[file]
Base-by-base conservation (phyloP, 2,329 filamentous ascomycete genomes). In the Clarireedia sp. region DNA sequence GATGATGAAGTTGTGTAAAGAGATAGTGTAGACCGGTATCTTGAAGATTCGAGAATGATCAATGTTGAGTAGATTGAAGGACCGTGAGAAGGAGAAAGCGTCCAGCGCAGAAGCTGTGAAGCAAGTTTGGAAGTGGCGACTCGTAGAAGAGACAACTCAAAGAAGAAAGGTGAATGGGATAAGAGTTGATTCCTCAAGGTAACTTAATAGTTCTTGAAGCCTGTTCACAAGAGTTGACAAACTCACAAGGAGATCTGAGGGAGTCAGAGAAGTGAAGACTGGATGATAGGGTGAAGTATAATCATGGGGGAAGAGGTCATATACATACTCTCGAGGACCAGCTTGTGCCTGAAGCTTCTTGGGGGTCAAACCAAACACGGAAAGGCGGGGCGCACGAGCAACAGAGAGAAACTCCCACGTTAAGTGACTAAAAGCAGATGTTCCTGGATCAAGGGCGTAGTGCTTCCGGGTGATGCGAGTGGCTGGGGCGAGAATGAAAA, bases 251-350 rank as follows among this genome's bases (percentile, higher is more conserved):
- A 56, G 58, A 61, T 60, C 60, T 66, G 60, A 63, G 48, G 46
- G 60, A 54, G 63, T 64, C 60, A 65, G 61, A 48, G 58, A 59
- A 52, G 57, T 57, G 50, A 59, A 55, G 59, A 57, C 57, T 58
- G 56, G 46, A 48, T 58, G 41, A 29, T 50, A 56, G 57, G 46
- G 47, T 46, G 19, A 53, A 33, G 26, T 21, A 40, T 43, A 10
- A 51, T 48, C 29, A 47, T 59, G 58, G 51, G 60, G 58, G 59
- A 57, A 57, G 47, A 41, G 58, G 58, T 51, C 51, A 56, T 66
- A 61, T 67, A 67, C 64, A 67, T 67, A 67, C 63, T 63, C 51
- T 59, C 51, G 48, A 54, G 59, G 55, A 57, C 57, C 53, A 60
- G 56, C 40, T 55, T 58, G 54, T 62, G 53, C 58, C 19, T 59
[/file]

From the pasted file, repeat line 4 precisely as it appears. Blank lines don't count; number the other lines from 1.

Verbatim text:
- A 52, G 57, T 57, G 50, A 59, A 55, G 59, A 57, C 57, T 58